'I am a daily Mass-goer and all this hurts like hell'

 

“THERE IS too much Churchianity in the Catholic Church and not enough Christianity,” said Mary O Vallely outside St Patrick’s Cathedral in Armagh as Mass-goers left 11.30am Mass yesterday.

There was no sign of Catholic Primate of All Ireland Cardinal Seán Brady at either of the two morning Masses in the cathedral, 9am or 11.30am. The chief celebrant for the later Mass was the cathedral’s administrator, Fr Eugene Sweeney.

A spokesman for the cardinal said he was in the diocese and had celebrated Mass yesterday, although he did not know where.

Fr Sweeney made no reference to the controversy surrounding Cardinal Brady to the hundreds of people in the cathedral, except obliquely during the prayers of the faithful when he prayed for all those who were anxious and hurt at the “legacy” of the clerical child sex abuse scandals.

There were mixed views among the faithful outside the cathedral. Some would not offer any comments apart from criticising the media for covering the issue. Others felt he had failed children who were abused by paedophile priest Brendan Smyth, while others again felt fault lay not with him but with superiors to whom he reported the abuse in 1975.

The most considered comments came from Ms Vallely (61), from Armagh, who today is travelling to Dublin for the day-long meeting of the Association of Catholics Priests. Over a week ago she joined priests, nuns and lay people who protested outside the papal nuncio Msgr Charles Brown’s residency on the Navan Road in Dublin against the Vatican’s silencing of priests such as Fr Brian Darcy.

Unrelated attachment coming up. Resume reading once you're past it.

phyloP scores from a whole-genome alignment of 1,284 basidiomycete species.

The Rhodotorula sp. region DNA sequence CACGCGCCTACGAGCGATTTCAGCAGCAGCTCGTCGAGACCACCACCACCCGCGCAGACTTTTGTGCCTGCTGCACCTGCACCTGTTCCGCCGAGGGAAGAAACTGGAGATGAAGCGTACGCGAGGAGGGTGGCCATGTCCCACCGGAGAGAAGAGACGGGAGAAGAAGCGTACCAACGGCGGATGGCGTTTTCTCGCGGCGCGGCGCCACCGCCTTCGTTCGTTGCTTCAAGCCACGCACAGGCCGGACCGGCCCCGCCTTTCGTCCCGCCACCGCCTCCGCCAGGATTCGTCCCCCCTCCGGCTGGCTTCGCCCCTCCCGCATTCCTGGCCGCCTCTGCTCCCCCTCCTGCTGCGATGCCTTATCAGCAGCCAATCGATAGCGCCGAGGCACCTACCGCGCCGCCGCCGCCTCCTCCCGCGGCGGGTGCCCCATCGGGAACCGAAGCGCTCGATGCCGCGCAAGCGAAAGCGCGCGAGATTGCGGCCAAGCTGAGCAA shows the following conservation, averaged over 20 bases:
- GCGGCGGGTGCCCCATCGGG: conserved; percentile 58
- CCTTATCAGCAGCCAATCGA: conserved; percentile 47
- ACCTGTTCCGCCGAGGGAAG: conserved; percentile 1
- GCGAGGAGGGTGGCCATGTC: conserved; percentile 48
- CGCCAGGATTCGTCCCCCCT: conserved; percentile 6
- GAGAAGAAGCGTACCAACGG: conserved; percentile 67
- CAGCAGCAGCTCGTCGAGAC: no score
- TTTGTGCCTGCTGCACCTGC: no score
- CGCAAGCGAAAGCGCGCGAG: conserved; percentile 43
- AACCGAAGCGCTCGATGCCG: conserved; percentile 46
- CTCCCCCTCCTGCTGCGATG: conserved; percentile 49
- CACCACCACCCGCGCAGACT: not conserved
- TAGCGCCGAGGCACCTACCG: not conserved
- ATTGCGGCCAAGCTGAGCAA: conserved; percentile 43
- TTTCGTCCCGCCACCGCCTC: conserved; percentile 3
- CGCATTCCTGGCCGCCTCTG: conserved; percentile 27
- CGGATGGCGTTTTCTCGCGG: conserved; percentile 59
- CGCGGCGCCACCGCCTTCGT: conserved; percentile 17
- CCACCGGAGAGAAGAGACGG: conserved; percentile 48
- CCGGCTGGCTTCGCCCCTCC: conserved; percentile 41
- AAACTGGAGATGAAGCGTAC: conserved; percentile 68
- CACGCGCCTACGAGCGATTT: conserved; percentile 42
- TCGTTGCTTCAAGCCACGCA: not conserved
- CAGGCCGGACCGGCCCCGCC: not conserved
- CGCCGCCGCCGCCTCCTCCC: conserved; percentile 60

Her comment about distinguishing between “Churchianity and Christianity”, she explained, was originally made by Belfast-based Capuchin priest Fr Owen O’Sullivan, who has also been officially censored.

She said what was happening in the Catholic Church was heartbreaking and that action must be taken to save and reform it. “I am a daily Mass-goer, I love my church, and all this hurts like hell.” She likes Cardinal Brady but believes he has serious questions to ask himself.

“I do feel the hierarchy even yet don’t quite get the devastation that has been caused by the clerical sex abuse,” she said.

Ms Vallely, who is about to start a theology course, suggested that Cardinal Brady should try to tune into the sensus fidelium – the sense of the faithful – to get an understanding of the mood of the country”.

She said his first focus should be on the survivors, and how they had suffered and were still suffering. “Let him listen to the voice of the survivors and if they say go, then maybe he should go.”

She added that she too felt for all priests.

“They are suffering a lot of hurt and loneliness over all this. I feel sorry for them. They are afraid to say what they want to say, and they don’t have the family and other supports that we have that would help them,” added Ms Vallely.

An elderly lady leaving the cathedral felt that Cardinal Brady should remain as primate. “I don’t think it was his fault. He did what he was asked to do and reported all that information to his bishop. It was the bishop’s fault.” She added: “I like the man; he is a good, humble man.”

Another elderly woman said simply that she felt sorry for Cardinal Brady. “I am sure he is suffering over all this. I pray for him every day.”

Alan Henry, a native of Letterkenny, Co Donegal but living in Armagh for the past 10 years said Cardinal Brady should have said something to the parents and to the police in 1975. “I have nothing against the fellow. In fact I have never even spoken to the man but I think he should offer to stand down.”

A middle-aged man said Cardinal Brady had made a “bad mistake” in how he handled the information that Smyth was abusing boys and girls. “He should have gone to the authorities at the time.” But he too said he felt sorry for the Cardinal. “He should never have accepted the job of primate.”